Will there ever be a let-up for Foxtons? Shares in the troubled estate agent fell in early trading after it admitted profits had dived in the first half.
Pre-tax profits fell 64 per cent in the six months to the end of June, the London-focused estate agent said today, from £10.5m last year to £3.8m this year.
Group revenues fell to £58.5m, 15 per cent down on last year's £68.8m.
The fall was largely driven by sales revenue, which fell 29 per cent to £22m, or three per centin the second quarter, which it put down to increased political uncertainty. Foxtons also insisted it had a 96 per cent success rate in achieving asking prices.
Meanwhile, lettings revenues fell two per cent to £32.1m, although volumes rose one per cent.
Shares fell 4.7 per cent to 91.5p in early trading.
Why it's interesting
In many ways it is unfair to compare Foxtons' performance in the first half of this year with the first half of last year: 2016's figure was skewed by a sudden leap in sales in the run-up to new rules on stamp duty, introduced at the beginning of April last year, which caused UK housing transactions to peak in the month before as over 170,000 homes were sold.
But the fact sales revenues fell three per cent in the second quarter will be discouraging to investors, who could reasonably have expected an uplift.
But Foxtons said today political uncertainty in the run-up to the General Election had dented revenues, as had shaky confidence over the economy.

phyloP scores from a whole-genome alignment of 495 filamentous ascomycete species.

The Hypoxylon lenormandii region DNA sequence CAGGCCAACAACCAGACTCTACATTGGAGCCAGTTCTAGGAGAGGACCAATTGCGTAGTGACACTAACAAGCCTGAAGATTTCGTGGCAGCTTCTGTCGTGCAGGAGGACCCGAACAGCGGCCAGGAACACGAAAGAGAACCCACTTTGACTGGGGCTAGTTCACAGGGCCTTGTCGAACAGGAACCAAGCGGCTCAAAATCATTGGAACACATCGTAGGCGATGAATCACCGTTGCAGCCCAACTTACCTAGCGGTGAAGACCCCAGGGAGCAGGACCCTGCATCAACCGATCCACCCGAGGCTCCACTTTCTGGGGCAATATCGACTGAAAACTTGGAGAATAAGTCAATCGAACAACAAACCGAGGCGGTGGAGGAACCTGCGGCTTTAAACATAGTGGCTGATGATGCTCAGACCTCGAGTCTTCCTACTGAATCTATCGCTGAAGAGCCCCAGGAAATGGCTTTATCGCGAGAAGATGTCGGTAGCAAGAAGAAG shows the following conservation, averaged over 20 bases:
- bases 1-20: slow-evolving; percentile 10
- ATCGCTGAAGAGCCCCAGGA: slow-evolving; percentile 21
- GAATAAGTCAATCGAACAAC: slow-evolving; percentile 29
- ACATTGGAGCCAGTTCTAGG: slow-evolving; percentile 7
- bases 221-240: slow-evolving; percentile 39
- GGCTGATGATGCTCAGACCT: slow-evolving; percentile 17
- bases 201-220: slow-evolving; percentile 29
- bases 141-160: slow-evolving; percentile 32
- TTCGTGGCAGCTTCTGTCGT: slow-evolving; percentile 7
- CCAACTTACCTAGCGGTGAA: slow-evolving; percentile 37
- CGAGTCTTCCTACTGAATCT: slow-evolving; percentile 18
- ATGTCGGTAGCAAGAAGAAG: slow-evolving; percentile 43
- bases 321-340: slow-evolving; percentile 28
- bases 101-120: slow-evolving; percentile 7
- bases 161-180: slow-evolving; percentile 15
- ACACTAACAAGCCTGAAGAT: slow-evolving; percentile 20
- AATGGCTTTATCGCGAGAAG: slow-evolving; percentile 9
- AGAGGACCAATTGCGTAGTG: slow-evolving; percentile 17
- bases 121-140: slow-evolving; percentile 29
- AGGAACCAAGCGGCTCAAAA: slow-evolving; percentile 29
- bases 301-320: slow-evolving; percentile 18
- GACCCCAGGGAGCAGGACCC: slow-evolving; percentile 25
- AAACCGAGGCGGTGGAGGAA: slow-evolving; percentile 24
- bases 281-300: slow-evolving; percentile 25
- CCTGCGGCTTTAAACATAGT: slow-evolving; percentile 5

But it added that it had great faith in the capital. "London remains an economic and financial powerhouse, with an enviable level of global reach and influence. With its solid infrastructure and skilled workforce supporting both financial and commercial sectors, its long-term attractiveness is unlikely to diminish," it said. Here's hoping.
What Foxtons said
Chief executive Nic Budden said:
Our performance has been resilient in the context of a London property market that has been further impacted by unprecedented economic and political uncertainty. Whilst sales commissions in the second quarter as a whole were down three per cent versus prior year, sales exchanges and our under offer pipeline weakened through June and the early part of July.
The growth in our lettings portfolio was encouraging, up two per cent to circa 19,800 tenancies and now accounts for 55 per cent of group revenues, delivering a steady and recurring income stream.